‘‘Dr. Heidegger’s Experiment’’ begins Dr. Heidegger has four old acquaintances meet him in the study of his home. They are Mr. Medbourne, a once-prosperous merchant who has lost his fortune; Colonel Killigrew, who ruined his body with food and drink; Mr. Gascoigne, a former politician who has fallen into obscurity; and the Widow Wycherly, who was once a great beauty with a scandalous reputation but has lost her looks as she aged. At one time, the three men were all violently in competition with each other for Widow Wycherly’s attentions. All of the people in the room—Dr. Heidegger and his four guests—are far advanced in age, and they all behave in a worried manner, which the narrator explains is normal for old people.
Dr. Heidegger’s study is a strange, mystical place. Caked in dust and cobwebs, it is filled with unusual artifacts that indicate the unusual interests of its owner. There are folios (large books), of which the most striking is a leather-bound volume with silver clasps, which is rumored to be a book about magic. No one dares to open it, and rumor has it that a maid once touched it and the inanimate objects in the room moved about. There are regular-sized books, quartos, which are a quarter of the folio size, and duodecimos, a twelfth of the size of folios. There is a bust of Hippocrates, the ancient Greek philosopher who is credited with a logical, scientific approach to medicine. When he finds himself faced with difficult problems while he is pursuing his practice, the narrator says, Dr. Heidegger sometimes talks to the Hippocrates bust. A closet has its door ajar, and the people in the room can see a skeleton hanging in it. There is also a large mirror and a full-length portrait of a young lady. The narrator explains that the woman in the painting (later identified as Sylvia Ward), was engaged to be married to Dr. Heidegger more than fifty years earlier, but that she became sick with a minor illness, took some of the doctor’s medicine, and died. In the mirror, the faces of former patients of Dr. Heidegger, dead now, appear when he looks at it. In the middle of the room is a table that holds a vase and four champagne glasses. Dr. Heidegger explains to his four guests that he has called them to his study to participate in one of his experiments.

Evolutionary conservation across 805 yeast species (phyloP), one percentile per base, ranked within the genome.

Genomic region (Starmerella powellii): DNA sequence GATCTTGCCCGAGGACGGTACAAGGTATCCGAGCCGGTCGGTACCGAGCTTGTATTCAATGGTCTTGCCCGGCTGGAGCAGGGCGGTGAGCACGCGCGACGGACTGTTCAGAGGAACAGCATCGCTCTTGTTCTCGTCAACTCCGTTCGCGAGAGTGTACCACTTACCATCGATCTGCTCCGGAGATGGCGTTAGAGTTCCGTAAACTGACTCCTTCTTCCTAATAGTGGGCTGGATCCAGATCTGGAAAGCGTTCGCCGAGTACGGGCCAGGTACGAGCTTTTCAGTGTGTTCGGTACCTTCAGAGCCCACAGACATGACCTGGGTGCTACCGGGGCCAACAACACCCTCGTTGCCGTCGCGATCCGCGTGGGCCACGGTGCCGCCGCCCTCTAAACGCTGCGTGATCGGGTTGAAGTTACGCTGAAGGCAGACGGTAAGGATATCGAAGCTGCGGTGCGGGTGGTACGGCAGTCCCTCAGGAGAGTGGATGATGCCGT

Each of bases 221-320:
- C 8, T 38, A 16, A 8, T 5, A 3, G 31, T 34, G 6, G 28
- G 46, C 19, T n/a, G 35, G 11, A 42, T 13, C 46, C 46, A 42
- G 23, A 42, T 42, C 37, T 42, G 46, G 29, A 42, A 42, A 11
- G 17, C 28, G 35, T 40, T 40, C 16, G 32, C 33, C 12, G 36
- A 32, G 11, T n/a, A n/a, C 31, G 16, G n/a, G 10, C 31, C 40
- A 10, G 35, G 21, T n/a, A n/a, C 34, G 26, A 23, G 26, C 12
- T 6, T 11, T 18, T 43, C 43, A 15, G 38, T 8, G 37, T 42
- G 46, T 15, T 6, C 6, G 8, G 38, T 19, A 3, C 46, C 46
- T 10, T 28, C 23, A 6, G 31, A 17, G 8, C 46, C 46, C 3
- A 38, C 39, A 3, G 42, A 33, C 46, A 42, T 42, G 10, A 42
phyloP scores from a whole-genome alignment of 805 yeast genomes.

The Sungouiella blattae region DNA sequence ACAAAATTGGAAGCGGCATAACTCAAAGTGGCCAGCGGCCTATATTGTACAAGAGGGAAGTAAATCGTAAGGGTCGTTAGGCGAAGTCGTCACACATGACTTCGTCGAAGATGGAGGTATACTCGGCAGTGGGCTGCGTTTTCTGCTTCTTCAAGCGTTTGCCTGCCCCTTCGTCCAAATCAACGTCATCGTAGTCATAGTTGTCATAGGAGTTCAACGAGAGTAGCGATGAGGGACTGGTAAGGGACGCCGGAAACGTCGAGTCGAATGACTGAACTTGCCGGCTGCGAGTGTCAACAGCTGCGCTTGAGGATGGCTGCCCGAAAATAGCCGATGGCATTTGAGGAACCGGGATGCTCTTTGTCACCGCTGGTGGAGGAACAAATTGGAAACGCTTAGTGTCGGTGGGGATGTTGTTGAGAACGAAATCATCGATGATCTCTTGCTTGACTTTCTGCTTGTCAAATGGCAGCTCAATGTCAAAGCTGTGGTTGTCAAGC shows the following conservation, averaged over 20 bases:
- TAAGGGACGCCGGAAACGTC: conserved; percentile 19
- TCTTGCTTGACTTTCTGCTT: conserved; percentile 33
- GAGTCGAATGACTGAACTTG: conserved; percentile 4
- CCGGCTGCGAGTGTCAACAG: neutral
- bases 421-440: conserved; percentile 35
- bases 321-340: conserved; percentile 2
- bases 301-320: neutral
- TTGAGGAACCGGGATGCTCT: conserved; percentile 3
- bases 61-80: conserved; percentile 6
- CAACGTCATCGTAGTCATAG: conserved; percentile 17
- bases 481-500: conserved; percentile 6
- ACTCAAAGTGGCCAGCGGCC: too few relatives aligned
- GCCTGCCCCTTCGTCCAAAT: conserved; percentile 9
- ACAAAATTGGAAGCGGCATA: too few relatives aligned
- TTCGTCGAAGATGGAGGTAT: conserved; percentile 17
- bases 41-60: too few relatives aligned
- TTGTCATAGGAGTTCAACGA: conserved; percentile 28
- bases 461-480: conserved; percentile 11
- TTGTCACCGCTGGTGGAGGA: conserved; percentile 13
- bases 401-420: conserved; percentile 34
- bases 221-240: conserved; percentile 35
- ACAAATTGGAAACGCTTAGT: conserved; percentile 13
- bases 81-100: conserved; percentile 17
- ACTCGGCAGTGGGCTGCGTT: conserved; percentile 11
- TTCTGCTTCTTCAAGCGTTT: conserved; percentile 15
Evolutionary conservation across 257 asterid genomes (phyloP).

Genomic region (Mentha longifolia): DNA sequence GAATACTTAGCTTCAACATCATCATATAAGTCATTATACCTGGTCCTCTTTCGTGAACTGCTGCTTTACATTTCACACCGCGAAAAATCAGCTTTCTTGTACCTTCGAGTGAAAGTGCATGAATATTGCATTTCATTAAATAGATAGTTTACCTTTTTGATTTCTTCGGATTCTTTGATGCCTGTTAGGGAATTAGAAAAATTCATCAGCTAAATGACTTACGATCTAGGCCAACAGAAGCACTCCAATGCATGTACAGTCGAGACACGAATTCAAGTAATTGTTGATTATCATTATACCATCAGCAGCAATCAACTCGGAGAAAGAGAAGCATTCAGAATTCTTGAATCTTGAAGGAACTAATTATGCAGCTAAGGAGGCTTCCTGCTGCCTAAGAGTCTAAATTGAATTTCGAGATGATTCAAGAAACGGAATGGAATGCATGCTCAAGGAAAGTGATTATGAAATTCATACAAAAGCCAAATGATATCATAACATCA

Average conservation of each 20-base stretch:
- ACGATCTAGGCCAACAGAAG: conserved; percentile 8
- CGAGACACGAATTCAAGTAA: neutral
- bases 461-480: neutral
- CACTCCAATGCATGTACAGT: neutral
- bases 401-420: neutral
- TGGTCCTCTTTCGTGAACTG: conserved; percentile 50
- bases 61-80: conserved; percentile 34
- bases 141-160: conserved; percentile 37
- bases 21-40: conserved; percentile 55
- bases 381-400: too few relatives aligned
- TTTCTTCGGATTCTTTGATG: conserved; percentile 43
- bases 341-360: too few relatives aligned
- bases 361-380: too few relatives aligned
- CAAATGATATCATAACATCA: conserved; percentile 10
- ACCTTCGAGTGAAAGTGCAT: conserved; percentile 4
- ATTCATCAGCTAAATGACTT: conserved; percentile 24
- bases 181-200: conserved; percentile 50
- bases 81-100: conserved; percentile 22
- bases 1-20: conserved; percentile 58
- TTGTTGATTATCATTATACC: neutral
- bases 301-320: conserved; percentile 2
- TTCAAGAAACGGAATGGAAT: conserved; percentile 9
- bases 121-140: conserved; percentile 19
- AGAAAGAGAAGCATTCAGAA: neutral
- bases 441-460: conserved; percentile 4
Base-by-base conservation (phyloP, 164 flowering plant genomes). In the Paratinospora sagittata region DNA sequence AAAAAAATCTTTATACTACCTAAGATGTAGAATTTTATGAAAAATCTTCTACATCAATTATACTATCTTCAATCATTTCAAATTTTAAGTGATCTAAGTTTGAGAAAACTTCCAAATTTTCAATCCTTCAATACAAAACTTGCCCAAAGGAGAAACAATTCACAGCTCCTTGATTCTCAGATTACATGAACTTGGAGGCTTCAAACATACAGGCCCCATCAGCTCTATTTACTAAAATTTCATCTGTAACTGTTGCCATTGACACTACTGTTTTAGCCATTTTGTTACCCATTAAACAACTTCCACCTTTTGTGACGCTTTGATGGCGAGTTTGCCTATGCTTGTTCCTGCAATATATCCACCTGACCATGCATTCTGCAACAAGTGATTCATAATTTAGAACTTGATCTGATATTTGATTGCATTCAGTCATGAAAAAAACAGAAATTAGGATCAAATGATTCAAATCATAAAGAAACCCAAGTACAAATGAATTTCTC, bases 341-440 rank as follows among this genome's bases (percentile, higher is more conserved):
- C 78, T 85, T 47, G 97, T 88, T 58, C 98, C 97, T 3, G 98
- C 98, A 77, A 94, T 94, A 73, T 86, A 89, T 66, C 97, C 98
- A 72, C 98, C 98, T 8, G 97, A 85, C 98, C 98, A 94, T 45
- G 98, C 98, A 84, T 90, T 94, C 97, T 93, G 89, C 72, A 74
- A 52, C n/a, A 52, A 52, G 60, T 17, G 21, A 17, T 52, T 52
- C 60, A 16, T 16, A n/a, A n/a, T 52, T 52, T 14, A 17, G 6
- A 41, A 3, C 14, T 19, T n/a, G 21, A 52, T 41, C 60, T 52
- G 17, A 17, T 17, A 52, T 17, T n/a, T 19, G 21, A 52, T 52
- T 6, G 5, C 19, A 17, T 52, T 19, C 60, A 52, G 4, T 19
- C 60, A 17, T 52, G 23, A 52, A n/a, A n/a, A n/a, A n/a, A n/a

The doctor takes the black folio book and opens it, but instead of reading from it, he takes out a pressed rose. It was given to him, he says, by his fiance´ e, to wear at their wedding. He drops the dried old flower into the vase on the table, and as it floats there, it becomes young and fresh again; its stem becomes green, and its leaves deepen in their redness. The assembled people say that it must be a trick, but Dr. Heidegger explains that a friend of his who was in Florida, searching for the fabled Fountain of Youth that brought the Spanish explorer Ponce de Leo´ n to that area, actually found it, and sent him a bottle of its magical waters. His experiment is to give this youthregenerating water to the four people he has called together. Dr. Heidegger feels that growing old was enough trouble the first time, so he himself will not drink the elixir, but will only watch them.
Just before giving his guests the water, which is effervescent like champagne or some mineral waters, Dr. Heidegger warns them: they should remember that with this second chance they should not make the same mistakes that they made the first time they were young. They find the idea that they might follow the old ways ridiculous, and they laugh and then drink the water down.